It’s easy to predict things will have to get a lot worse before they return to any semblance of ‘better’.
On Thursday though, having been positioning for a grand finale of the latest episode in Britain’s political epic, the main question for traders was whether a sense of anti-climax is the bigger risk. Any remaining doubts that May has accepted her political demise was erased with the revelation that a debate of the new, improved, withdrawal agreement initially planned for in the first week of June, was absent from the list of items to Parliament will cover that week.
Yet having ground to a fresh four-month low of £1.2605 at the European open, the pound rose for four hours, last standing at £1.2637. Admittedly, the perception of an imminent change at the top alone might be what’s lightening sentiment a bit after rapid-fire events of late. The pound, still the best reflector of how markets perceive Britain’s economic prospects, destroyed most consensus ranges laid down since August. In other words, regardless of any marginal lift on Thursday morning, traders have priced serious economic consequences back in for May’s probable exit.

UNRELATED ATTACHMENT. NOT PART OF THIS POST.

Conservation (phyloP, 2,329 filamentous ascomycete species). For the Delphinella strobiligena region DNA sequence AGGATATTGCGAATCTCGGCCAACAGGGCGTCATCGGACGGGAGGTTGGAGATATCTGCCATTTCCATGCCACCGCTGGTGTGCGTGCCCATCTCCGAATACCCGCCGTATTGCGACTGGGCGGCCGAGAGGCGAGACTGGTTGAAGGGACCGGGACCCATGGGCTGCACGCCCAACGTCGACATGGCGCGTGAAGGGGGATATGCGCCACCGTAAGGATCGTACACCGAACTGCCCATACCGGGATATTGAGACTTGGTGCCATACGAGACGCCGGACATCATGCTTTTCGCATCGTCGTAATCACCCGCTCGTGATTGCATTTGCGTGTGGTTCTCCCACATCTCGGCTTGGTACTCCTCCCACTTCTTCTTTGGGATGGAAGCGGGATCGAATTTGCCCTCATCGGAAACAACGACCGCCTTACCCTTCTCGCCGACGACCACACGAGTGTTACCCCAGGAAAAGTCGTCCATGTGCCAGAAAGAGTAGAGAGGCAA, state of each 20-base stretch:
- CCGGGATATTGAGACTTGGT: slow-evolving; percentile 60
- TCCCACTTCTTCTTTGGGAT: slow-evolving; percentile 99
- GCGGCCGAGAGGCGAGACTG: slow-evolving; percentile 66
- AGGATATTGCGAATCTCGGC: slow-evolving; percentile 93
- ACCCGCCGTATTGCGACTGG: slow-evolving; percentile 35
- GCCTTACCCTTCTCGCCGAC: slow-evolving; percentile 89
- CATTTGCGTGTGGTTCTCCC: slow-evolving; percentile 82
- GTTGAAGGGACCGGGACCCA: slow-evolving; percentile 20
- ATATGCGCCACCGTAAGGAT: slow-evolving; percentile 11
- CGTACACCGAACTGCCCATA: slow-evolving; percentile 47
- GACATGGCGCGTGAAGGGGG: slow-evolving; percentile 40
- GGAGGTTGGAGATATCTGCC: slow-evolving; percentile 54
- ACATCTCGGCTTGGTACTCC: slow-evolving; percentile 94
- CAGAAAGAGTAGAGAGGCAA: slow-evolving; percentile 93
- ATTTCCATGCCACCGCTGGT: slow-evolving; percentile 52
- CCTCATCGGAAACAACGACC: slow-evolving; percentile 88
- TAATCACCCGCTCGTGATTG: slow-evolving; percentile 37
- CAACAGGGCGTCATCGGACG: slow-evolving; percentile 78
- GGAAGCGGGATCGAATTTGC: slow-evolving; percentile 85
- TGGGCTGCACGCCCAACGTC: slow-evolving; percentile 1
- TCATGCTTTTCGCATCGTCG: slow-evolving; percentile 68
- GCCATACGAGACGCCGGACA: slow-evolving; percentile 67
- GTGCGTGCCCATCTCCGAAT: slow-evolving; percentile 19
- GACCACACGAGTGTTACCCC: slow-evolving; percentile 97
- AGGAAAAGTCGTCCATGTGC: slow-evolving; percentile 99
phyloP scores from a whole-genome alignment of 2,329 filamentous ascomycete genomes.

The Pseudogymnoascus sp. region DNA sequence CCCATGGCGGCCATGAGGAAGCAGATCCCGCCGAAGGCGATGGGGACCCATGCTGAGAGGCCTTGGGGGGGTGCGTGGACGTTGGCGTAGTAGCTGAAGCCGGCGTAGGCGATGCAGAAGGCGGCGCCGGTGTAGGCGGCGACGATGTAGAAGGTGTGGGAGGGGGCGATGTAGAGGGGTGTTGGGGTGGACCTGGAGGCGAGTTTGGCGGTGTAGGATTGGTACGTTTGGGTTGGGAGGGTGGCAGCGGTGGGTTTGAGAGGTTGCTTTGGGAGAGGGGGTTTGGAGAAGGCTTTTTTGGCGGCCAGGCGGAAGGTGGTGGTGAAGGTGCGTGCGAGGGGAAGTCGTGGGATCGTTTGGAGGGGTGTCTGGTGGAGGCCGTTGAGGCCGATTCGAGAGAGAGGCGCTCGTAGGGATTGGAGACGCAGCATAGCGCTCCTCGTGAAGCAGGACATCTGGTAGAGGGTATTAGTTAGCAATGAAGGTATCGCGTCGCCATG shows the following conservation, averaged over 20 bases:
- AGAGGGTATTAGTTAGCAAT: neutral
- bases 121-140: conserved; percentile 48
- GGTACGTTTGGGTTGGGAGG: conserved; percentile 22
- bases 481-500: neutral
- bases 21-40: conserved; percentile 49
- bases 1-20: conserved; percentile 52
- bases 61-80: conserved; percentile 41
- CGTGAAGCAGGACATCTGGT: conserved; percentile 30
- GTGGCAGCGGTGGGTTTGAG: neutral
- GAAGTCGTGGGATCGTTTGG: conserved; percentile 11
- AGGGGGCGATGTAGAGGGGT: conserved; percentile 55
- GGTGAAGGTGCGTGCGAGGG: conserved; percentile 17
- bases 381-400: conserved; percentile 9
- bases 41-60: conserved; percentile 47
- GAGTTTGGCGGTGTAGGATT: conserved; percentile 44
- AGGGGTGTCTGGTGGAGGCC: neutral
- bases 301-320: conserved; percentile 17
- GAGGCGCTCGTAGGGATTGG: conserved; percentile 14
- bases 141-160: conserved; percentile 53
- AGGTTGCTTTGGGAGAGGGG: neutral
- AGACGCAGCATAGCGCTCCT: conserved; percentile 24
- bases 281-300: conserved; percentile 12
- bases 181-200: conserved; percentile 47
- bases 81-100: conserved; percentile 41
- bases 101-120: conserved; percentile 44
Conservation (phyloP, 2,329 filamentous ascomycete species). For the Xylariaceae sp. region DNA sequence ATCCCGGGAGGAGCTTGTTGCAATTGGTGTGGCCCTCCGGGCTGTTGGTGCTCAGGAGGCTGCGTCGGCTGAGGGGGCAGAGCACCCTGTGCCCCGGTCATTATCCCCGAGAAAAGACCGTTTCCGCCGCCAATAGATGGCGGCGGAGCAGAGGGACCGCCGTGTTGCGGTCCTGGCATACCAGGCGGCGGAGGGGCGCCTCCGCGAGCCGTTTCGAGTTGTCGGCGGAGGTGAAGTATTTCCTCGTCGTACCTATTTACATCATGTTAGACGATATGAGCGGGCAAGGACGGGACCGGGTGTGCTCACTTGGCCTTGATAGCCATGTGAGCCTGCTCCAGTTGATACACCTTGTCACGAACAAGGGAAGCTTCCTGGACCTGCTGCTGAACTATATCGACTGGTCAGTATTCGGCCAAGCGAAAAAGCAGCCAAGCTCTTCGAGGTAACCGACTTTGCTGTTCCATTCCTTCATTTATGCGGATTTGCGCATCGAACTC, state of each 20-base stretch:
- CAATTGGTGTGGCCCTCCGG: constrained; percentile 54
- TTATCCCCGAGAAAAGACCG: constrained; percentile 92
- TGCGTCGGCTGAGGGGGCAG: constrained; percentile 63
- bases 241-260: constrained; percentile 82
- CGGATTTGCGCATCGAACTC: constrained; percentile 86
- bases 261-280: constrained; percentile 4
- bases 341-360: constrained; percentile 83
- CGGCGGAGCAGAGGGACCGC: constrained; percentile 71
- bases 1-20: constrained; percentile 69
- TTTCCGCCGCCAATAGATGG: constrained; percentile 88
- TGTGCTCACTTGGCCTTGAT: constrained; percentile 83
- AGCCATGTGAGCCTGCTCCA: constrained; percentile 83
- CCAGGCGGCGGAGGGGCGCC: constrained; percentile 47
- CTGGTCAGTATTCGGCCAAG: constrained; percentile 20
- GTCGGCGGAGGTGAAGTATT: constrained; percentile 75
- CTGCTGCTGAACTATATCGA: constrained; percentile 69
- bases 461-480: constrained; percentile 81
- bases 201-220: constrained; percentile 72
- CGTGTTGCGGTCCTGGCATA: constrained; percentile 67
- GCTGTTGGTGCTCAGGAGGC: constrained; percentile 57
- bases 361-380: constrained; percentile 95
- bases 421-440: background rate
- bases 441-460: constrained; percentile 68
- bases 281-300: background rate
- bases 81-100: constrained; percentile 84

That said, there’s still a for now enough of a distance between current prices and 2nd January ‘spike low’ at $1.2373 to keep the biggest bears in check, even if an almost 3% slump this month shows there has been little reason for the bulls to charge either. A continuing barrage of weighty headlines will keep any buyers on their toes. The final destruction of sterling’s promising range so far this year, like Theresa May’s departure, looks like a matter of ‘when’, not ‘if’.
Other key headlines on Thursday
- The government has said it still hopes to put the withdrawal agreement to a vote in the first week of June
- EU election results will be out on Sunday night; they’re expected to show the Tories getting less than 10% of the vote
- The Telegraph has called for May to step down, citing a “national emergency”
- A hard-line Eurosceptic Conservative replacement for Theresa May is widely expected by the press
- All eyes down, with the year’s $1.2373 spike low magnetic
- It was only in the middle of this month that sterling selling became orderly enough to form a declining channel, but some corroboration for the tendency to sell rallies came after the failure to break above the upper line on Tuesday. A $1.2812 high was marked
- A day later, the pound also notched a lower higher on soft side of the $1.27 handle, at $1.2694, the minimal resistance to beat